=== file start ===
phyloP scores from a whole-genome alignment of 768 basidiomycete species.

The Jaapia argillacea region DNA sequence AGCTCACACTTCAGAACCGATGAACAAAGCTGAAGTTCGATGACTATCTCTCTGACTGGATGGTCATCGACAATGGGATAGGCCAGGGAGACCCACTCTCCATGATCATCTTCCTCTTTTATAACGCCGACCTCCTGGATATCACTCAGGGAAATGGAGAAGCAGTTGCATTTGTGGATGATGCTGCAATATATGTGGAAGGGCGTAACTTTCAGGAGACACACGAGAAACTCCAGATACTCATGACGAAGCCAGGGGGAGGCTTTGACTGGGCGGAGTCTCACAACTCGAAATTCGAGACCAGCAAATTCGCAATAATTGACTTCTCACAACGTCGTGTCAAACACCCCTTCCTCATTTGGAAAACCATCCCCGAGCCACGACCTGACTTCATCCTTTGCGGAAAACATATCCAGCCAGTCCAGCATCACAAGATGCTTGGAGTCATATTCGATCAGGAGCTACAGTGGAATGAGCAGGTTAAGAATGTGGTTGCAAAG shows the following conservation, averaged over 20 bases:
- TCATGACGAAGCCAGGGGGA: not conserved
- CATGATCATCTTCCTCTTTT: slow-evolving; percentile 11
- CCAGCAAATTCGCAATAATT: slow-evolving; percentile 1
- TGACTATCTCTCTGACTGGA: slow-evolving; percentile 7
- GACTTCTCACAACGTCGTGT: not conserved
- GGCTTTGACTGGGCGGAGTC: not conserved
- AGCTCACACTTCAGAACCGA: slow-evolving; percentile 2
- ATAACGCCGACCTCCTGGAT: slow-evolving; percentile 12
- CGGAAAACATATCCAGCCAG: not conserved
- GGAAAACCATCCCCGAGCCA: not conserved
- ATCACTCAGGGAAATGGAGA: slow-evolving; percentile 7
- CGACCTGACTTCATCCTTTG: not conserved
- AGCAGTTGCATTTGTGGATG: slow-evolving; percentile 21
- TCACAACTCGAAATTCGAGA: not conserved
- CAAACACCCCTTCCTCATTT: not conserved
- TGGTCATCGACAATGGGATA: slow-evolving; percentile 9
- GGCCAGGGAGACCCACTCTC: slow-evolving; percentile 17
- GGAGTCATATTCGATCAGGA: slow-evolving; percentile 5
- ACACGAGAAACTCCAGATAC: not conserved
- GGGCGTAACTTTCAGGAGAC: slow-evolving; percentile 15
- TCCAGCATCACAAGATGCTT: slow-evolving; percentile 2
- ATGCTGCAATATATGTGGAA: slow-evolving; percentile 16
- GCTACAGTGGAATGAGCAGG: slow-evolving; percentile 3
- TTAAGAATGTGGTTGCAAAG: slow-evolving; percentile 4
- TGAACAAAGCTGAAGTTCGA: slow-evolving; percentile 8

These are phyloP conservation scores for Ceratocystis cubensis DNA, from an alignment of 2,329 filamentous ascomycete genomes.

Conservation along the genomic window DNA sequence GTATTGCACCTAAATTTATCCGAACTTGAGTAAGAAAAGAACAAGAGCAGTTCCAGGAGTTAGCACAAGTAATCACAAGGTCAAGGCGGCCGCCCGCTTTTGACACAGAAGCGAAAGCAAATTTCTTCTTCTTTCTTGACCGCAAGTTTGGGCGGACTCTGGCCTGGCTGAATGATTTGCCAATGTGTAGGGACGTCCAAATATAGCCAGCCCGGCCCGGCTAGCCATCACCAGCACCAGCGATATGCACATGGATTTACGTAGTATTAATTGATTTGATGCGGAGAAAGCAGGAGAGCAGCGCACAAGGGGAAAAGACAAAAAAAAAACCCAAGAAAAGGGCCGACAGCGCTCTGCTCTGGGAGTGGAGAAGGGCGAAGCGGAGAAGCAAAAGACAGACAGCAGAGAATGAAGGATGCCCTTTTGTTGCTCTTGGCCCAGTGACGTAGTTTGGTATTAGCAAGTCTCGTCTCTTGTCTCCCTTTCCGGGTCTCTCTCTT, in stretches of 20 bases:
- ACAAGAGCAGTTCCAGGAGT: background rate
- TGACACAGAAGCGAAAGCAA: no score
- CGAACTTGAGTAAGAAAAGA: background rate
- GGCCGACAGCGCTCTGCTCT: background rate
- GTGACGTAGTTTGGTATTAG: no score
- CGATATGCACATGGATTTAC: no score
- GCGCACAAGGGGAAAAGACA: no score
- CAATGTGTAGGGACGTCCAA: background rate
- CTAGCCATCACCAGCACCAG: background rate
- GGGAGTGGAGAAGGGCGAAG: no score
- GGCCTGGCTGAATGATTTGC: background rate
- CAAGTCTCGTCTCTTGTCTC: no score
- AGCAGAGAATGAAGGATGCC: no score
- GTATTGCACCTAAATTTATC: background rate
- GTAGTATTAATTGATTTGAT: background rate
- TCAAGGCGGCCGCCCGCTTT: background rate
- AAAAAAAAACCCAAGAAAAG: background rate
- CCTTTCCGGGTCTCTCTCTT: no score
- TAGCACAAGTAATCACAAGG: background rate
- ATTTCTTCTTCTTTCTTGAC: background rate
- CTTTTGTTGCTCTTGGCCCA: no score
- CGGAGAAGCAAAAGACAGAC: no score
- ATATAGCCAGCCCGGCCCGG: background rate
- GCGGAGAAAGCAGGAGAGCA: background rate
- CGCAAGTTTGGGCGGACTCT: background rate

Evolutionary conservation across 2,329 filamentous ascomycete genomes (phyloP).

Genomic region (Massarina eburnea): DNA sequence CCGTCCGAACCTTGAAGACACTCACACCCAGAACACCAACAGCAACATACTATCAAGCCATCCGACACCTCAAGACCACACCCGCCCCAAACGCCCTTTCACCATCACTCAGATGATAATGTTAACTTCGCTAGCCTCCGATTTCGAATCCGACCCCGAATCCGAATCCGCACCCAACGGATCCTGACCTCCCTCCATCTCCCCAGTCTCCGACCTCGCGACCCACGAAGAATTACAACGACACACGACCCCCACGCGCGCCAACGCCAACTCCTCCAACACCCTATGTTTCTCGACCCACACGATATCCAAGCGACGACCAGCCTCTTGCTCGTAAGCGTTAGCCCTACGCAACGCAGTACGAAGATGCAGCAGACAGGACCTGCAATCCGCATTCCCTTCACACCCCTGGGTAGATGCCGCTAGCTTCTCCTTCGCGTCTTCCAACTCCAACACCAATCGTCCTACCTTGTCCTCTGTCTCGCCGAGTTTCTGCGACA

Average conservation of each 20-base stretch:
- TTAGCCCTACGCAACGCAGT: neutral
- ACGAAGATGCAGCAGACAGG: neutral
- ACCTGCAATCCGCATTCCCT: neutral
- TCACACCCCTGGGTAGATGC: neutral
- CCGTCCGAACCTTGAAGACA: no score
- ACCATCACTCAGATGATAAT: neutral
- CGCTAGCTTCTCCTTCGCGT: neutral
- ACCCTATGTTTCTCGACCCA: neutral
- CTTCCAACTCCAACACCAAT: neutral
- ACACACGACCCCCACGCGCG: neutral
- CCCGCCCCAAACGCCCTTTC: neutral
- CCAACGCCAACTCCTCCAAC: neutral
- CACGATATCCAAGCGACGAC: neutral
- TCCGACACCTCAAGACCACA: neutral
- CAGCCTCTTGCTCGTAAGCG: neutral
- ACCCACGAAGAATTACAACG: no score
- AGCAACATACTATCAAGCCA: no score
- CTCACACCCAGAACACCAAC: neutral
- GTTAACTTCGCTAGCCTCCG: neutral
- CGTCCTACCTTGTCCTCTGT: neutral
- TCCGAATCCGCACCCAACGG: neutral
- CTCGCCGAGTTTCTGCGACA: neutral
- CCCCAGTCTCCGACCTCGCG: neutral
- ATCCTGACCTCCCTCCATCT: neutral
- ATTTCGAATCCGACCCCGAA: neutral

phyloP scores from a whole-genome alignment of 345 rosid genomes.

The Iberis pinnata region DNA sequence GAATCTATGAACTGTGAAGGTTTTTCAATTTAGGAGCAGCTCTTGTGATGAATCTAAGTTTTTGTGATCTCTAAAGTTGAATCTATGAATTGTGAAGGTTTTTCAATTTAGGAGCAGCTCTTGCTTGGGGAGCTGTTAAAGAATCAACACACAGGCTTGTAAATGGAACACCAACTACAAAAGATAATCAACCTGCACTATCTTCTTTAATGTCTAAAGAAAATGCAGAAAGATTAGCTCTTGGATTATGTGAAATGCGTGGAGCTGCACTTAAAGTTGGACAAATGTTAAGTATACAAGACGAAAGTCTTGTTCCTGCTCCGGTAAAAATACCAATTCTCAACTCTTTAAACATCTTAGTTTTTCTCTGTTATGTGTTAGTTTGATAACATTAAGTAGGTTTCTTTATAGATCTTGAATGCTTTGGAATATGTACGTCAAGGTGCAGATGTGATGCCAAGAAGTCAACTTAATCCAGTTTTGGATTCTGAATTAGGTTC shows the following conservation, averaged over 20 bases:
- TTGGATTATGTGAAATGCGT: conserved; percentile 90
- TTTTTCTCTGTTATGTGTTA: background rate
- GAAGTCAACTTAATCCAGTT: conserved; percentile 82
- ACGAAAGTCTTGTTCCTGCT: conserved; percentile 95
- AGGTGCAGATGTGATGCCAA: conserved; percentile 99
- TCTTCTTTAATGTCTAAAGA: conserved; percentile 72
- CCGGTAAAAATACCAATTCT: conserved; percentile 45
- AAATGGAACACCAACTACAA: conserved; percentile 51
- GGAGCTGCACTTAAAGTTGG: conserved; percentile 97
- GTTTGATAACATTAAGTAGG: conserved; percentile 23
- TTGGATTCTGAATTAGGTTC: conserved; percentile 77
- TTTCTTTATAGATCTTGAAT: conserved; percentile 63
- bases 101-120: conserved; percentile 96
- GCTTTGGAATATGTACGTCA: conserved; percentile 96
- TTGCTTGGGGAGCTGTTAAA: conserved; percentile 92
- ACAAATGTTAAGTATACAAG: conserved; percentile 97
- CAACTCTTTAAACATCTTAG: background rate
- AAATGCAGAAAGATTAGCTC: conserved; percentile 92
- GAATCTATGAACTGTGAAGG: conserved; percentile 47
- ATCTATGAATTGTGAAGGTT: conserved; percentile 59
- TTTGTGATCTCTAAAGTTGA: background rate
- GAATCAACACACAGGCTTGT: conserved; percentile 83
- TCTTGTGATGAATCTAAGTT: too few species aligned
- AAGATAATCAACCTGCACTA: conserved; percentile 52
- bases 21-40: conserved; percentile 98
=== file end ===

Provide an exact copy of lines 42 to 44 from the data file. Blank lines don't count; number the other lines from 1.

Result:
- AGCAGAGAATGAAGGATGCC: no score
- GTATTGCACCTAAATTTATC: background rate
- GTAGTATTAATTGATTTGAT: background rate